Month / March 2015

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  • Pre-industrial Anthropocene Detected in Peru

    Humans may have begun to pollute the atmosphere earlier than we thought. So says recent research conducted at the Quelccaya Ice Cap in Peru, where scientists drilled into the ice to pull out cores, which they could read like ancient texts. Those cores show widespread traces of copper and lead starting in about A.D. 1540, which…

  • Roundup: Film on Eco-trek, Black Carbon in Andes, Alpine Stonefly

    Pad Yatra: A Green Odyssey “Pad Yatra: A Green Odyssey is the adventure of 700 people trekking across the Himalayas with a call to save the planet’s “3rd Pole,” a glacial region now devastated by the climate chaos associated with global warming. Battling the most treacherous terrain on the planet, the trekkers spread their message of…

  • Photo Friday: Jotunheimen National Park

    The Jotunheimen National Park in Norway is one of the dream destinations for hikers in Europe. It is home to spectacular natural scenery of mountains, waterfalls, rivers, lakes, glaciers and valleys.

  • Science on Trial at Pascua Lama

    Chile’s environmental court ruled on Monday that the Pascua Lama gold mine is not responsible for damage done to three glaciers near the mine site. Some argue its a setback for Chilean science.

  • Glacial Outburst Floods in Greenland Discharge Mercury

    Mercury contamination has long been a threat to animal carnivores and human residents in the Arctic. Mercury exports from river basins to the ocean form a significant component of the Arctic mercury cycle, and are consequently of importance in understanding and addressing this contamination.  Jens Søndergaard of the Arctic Research Centre of Aarhus University, Denmark…

  • Glacier Meeting in Kathmandu

    Kathmandu, a Nepalese valley with a rich cultural and religious history, was the venue for the International Symposium on Glaciology in High-Mountain Asia early this month. From March 1 to 6, 240 scientists from 26 countries gathered there to further interdisciplinary understanding of the science of glaciers, snowpack, and permafrost in the high-mountain Asia region—the Himalayan,…

  • Roundup: Rock Avalanche, Melting Sound, Black Carbon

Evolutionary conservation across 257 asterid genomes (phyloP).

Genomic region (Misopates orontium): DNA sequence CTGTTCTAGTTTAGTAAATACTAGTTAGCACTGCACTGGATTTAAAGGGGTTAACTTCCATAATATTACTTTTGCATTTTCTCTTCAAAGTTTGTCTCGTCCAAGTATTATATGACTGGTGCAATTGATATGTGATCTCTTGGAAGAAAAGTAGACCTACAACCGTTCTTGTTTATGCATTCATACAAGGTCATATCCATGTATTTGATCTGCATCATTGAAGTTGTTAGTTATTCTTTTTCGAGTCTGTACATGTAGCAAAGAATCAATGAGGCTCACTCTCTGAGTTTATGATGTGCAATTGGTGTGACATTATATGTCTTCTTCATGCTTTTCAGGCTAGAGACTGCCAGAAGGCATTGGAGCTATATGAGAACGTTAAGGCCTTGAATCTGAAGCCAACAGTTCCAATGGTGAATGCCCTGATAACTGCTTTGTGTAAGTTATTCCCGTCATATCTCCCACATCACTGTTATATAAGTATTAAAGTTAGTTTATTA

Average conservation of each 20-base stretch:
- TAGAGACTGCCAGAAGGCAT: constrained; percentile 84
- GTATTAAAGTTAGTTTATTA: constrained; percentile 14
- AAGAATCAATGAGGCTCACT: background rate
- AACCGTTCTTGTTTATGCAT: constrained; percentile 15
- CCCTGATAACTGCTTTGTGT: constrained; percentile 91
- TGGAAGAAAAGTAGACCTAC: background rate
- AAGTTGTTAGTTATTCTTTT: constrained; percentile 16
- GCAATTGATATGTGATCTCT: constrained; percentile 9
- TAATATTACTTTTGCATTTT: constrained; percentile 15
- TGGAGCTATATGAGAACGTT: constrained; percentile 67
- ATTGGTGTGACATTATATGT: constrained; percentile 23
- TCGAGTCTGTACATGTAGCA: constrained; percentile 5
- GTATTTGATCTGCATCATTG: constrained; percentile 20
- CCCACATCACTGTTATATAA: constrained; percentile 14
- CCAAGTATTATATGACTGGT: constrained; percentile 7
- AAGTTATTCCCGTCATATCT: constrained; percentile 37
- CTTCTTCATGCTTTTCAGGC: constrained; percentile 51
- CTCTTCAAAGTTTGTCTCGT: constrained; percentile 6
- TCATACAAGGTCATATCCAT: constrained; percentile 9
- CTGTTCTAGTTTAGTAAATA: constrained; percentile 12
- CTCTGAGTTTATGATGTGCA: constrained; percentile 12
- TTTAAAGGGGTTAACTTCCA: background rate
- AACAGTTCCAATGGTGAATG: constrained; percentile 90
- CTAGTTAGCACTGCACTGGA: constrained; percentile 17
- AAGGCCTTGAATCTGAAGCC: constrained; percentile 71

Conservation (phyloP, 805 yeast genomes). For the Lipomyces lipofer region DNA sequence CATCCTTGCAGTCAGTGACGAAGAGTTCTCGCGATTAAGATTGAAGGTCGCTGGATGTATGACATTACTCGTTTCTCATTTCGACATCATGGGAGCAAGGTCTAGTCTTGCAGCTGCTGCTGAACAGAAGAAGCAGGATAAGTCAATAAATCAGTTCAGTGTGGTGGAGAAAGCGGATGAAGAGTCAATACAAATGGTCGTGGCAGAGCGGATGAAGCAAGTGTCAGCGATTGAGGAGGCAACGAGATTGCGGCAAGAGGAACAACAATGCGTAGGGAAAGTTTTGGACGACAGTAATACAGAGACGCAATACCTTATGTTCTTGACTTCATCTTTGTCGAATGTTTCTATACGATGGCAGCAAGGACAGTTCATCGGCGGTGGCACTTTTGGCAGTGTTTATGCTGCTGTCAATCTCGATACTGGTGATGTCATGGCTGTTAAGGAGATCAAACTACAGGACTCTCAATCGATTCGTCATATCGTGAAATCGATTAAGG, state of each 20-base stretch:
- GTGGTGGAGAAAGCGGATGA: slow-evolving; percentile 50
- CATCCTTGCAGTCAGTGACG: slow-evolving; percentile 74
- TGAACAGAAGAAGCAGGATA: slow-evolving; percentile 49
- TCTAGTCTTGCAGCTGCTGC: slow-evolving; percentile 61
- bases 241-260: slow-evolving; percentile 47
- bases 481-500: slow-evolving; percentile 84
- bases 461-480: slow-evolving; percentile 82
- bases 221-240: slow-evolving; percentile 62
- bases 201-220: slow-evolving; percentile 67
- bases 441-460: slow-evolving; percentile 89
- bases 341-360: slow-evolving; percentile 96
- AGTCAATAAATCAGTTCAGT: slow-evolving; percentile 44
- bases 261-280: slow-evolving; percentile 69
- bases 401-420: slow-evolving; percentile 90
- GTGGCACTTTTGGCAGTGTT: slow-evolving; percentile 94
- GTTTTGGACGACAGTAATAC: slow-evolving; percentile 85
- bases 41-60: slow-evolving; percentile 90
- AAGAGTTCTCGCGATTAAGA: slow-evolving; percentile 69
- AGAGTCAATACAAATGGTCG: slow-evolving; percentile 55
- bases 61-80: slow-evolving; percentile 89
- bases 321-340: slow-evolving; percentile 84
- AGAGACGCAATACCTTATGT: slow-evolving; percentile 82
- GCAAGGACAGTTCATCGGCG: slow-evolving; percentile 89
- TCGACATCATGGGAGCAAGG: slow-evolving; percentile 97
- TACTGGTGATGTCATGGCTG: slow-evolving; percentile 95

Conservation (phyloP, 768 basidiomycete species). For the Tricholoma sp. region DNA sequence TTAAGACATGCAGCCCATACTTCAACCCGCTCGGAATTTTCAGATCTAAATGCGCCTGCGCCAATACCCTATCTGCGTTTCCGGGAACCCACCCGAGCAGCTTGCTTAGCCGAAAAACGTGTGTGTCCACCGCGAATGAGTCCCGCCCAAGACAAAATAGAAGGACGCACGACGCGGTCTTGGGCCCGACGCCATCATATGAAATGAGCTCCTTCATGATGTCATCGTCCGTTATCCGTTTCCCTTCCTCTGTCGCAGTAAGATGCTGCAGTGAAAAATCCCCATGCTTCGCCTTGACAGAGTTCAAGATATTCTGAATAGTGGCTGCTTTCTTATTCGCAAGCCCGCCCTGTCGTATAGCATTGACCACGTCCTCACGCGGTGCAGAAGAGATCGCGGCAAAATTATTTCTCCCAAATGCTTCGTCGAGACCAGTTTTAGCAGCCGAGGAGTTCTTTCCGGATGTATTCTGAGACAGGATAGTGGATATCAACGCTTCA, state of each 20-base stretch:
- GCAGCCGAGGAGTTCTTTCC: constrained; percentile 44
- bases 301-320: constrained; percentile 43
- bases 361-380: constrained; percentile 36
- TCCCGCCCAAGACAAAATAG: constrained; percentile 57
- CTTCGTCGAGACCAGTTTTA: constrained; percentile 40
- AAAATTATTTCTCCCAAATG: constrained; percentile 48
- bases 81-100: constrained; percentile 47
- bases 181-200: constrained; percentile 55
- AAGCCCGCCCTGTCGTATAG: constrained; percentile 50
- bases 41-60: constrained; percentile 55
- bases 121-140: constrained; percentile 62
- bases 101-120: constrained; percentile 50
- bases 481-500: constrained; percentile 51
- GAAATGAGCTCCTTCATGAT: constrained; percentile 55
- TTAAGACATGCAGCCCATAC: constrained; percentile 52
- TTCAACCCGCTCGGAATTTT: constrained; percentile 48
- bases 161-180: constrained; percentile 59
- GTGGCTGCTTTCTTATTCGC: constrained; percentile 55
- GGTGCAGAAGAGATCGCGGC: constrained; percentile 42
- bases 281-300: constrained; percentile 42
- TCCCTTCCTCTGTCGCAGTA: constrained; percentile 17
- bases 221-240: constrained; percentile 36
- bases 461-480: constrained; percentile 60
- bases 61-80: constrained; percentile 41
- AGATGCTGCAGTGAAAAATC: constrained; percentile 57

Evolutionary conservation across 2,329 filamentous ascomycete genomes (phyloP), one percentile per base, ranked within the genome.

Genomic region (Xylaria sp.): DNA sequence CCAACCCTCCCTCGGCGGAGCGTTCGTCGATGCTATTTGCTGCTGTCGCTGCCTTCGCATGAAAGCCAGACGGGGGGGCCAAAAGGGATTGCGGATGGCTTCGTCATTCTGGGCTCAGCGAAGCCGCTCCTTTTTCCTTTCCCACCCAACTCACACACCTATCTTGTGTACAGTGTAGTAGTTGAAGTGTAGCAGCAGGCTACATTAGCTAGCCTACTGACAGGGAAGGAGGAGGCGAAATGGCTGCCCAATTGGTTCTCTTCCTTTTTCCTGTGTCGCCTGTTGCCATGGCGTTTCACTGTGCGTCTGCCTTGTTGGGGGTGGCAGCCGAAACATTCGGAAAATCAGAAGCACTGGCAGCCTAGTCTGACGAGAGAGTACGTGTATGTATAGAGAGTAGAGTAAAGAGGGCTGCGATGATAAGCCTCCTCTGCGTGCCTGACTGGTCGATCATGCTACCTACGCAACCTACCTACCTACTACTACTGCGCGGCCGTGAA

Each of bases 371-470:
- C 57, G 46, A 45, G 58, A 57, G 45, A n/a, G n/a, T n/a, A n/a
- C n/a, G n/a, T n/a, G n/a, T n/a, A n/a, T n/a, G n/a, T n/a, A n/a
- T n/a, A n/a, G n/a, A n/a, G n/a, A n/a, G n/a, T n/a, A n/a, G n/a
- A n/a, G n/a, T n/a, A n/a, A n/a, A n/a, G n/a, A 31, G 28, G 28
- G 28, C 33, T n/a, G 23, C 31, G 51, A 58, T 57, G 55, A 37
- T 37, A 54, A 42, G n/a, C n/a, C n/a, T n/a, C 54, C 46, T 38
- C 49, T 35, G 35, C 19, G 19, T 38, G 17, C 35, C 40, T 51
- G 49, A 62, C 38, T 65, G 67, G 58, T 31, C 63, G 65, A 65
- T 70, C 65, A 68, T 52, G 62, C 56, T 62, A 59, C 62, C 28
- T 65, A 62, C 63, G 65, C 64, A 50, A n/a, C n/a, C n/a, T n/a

Landslides on Glaciers “The chapter looks mainly at massive rock slope failures that generate high-speed, long- runout rock avalanches onto glaciers in high mountains, from subpolar through tropical latitudes. Drastic modifications of mountain landscapes and destructive impacts occur, and initiate other, longer-term hazards. Worst-case calamities are where mass flows continue into inhabited areas below the…

  • Photo Friday: Alpine Photography by Fi Bunn

    Fiona Bunn, a landscape photographer and alpinist, has been traveling to the Alps for over 25 years. Her alpine photography work has been frequently shared on social media, including The Alpine Club as well as Zermatt Tourism. Her work was recently included in an exhibition for a second time at The Brick Lane Gallery in the Shoreditch district…

  • Peruvian Demands Payment for Climate Change

    Peruvian farmer and mountaineering guide Saul Luciano Lliuya, and the town of Huaraz where he lives, long known as the “Switzerland of Peru,” may go down in climate-change history.

  • Mummified Bodies Discovered in Mountain Glacier

    A mummified frozen body resurfaced from a glacier on the Pico de Orizaba volcano, the highest mountain in Mexico, on February 28, 2015. A week later, Mexican officials stated that climbers found a second mummified body. Both bodies were covered by snow and glacier ice, and appeared to be decades old. Rescuers suspected that another…